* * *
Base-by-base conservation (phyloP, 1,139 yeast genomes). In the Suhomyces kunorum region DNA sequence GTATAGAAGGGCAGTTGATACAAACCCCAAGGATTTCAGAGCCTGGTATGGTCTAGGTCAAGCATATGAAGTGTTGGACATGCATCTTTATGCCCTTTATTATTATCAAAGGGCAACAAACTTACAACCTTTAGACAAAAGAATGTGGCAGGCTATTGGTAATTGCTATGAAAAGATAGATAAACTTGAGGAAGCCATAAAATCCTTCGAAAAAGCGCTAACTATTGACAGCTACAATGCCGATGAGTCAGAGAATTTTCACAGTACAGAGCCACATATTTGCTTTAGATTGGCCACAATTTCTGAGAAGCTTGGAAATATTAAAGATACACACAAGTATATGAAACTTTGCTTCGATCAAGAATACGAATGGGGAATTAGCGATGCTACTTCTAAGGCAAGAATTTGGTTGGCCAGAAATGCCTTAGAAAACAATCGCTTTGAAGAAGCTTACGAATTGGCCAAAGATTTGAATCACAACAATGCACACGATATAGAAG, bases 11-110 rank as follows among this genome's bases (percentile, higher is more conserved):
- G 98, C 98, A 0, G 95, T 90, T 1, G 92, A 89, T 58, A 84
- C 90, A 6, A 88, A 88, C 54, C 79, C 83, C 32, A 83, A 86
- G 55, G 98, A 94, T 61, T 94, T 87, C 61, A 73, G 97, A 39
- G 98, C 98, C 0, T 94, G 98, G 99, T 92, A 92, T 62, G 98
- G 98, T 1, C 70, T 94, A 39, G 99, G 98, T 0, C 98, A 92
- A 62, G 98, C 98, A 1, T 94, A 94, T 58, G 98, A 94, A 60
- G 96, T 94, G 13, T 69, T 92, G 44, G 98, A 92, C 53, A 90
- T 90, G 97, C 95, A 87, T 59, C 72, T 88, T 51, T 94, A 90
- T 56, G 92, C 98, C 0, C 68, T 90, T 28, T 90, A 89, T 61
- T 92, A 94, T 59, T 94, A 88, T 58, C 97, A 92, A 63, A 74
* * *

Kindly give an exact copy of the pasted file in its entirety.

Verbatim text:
Base-by-base conservation (phyloP, 1,139 yeast genomes). In the Suhomyces kunorum region DNA sequence GTATAGAAGGGCAGTTGATACAAACCCCAAGGATTTCAGAGCCTGGTATGGTCTAGGTCAAGCATATGAAGTGTTGGACATGCATCTTTATGCCCTTTATTATTATCAAAGGGCAACAAACTTACAACCTTTAGACAAAAGAATGTGGCAGGCTATTGGTAATTGCTATGAAAAGATAGATAAACTTGAGGAAGCCATAAAATCCTTCGAAAAAGCGCTAACTATTGACAGCTACAATGCCGATGAGTCAGAGAATTTTCACAGTACAGAGCCACATATTTGCTTTAGATTGGCCACAATTTCTGAGAAGCTTGGAAATATTAAAGATACACACAAGTATATGAAACTTTGCTTCGATCAAGAATACGAATGGGGAATTAGCGATGCTACTTCTAAGGCAAGAATTTGGTTGGCCAGAAATGCCTTAGAAAACAATCGCTTTGAAGAAGCTTACGAATTGGCCAAAGATTTGAATCACAACAATGCACACGATATAGAAG, bases 11-110 rank as follows among this genome's bases (percentile, higher is more conserved):
- G 98, C 98, A 0, G 95, T 90, T 1, G 92, A 89, T 58, A 84
- C 90, A 6, A 88, A 88, C 54, C 79, C 83, C 32, A 83, A 86
- G 55, G 98, A 94, T 61, T 94, T 87, C 61, A 73, G 97, A 39
- G 98, C 98, C 0, T 94, G 98, G 99, T 92, A 92, T 62, G 98
- G 98, T 1, C 70, T 94, A 39, G 99, G 98, T 0, C 98, A 92
- A 62, G 98, C 98, A 1, T 94, A 94, T 58, G 98, A 94, A 60
- G 96, T 94, G 13, T 69, T 92, G 44, G 98, A 92, C 53, A 90
- T 90, G 97, C 95, A 87, T 59, C 72, T 88, T 51, T 94, A 90
- T 56, G 92, C 98, C 0, C 68, T 90, T 28, T 90, A 89, T 61
- T 92, A 94, T 59, T 94, A 88, T 58, C 97, A 92, A 63, A 74